The Boats - Ballads of the Research Department [12k - 2012]The Boats' "Ballads of the Research Department" is an album of fragile and ethereal 'slowcore' or ambient post rock that never rises above a very relaxed energy level, a patient, resigned feeling like watching the rain pour down through the window, recalling the phrase "the serenity to accept the things I cannot change"... Each of the 4 songs is over 10 minutes long, and goes through sections of beautifully orchestrated piano and strings, vocals (a whisper or faint croon), and pulsing, crackling electronic ambience, full of analog warmth. As with other such bands, they play simple, repeating riffs, but the overall soundscape becomes very complex.
The pad sound that opens the album is an airy, refreshing texture, and even on its own contains of world of compassionate emotion and beauty. Circled by winds, the listener begins a pleasant drift that remains unbroken throughout the record. After 2 minutes, the gusts of sound are stripped back and only a lonely, muted organ tone remains, riddled with crackling imperfections. A crescendo follows, and it is revelatory; the orchestration expands to include wordless choirs, piano chords and yearning cellos. It's simply heartwrenching, and, due to its versatility, something even beyond "cinematic" in scope.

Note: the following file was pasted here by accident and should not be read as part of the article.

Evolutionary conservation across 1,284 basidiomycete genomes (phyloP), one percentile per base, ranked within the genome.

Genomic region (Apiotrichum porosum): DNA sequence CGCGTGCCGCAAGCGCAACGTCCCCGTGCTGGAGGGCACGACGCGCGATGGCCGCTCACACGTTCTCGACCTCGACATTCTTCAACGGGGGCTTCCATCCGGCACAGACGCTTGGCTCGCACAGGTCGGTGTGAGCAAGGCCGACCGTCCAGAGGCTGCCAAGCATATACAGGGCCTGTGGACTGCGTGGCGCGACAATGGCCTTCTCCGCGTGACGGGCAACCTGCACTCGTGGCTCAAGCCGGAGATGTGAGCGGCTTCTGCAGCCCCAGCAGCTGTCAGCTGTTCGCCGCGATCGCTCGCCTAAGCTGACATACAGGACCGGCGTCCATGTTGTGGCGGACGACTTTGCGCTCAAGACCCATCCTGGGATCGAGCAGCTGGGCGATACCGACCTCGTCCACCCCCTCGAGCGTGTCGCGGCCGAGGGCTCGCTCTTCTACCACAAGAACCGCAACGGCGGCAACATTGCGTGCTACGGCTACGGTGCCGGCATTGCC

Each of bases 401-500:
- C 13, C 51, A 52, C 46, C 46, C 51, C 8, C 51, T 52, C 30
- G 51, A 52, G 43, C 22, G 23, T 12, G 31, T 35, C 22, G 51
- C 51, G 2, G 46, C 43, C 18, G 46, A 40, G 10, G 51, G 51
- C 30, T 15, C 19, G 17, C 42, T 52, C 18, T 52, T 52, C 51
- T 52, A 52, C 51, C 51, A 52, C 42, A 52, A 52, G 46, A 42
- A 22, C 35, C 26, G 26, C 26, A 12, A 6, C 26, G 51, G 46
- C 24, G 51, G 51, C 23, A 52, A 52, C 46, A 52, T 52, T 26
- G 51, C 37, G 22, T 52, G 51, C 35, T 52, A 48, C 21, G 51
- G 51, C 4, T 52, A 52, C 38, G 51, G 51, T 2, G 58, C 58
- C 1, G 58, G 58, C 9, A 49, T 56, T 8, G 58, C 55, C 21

I haven't heard a shimmery loveliness this perfect and complete perhaps since Bjork's "Vespertine". The production is so incredibly lush, full of details, layers and sounds that make this album a complete landscape. All frequency ranges are perfectly balanced in a radiant prismatic harmony that is pure pleasure to the ears.
"The Ballad of Failure" begins with the drums, playing a relaxed groove, and male vocals, intoned in a calm shoegazer style. The lyrics have a universal quality that does not undermine the highly interpretable nature of the music. "You can come out from your hiding place / You can see the funny side." The song dissolves into soothing spirals of harp-like tones, which become softer and softer, complimented by lilting, soft laments from the piano. Unexpectedly, a minimalist electronic beat appears, and picks the song out of the soupy ambient murk just as it was beginning to feel stagnant. It couldn't be better timing.
The final two songs are every bit as gorgeous and emotive as the first two, in fact "The Ballad for the Girl on the Moon" is likely my favorite track. The songs are just different from one another to continuously surprise and amaze, never dwelling too long in a particular space. This sets this album above other music in this genre, which can sometimes feel wallowing, repetitive or bland. The Boats show that there is a vast range of possible dynamics and textures even within this niche of slow, ambient rock. This is the kind of sophistication I'd expect from a rock album on Taylor Deupree's 12k label. I can't imagine a better melancholic rainy day contemplation than one spent with this CD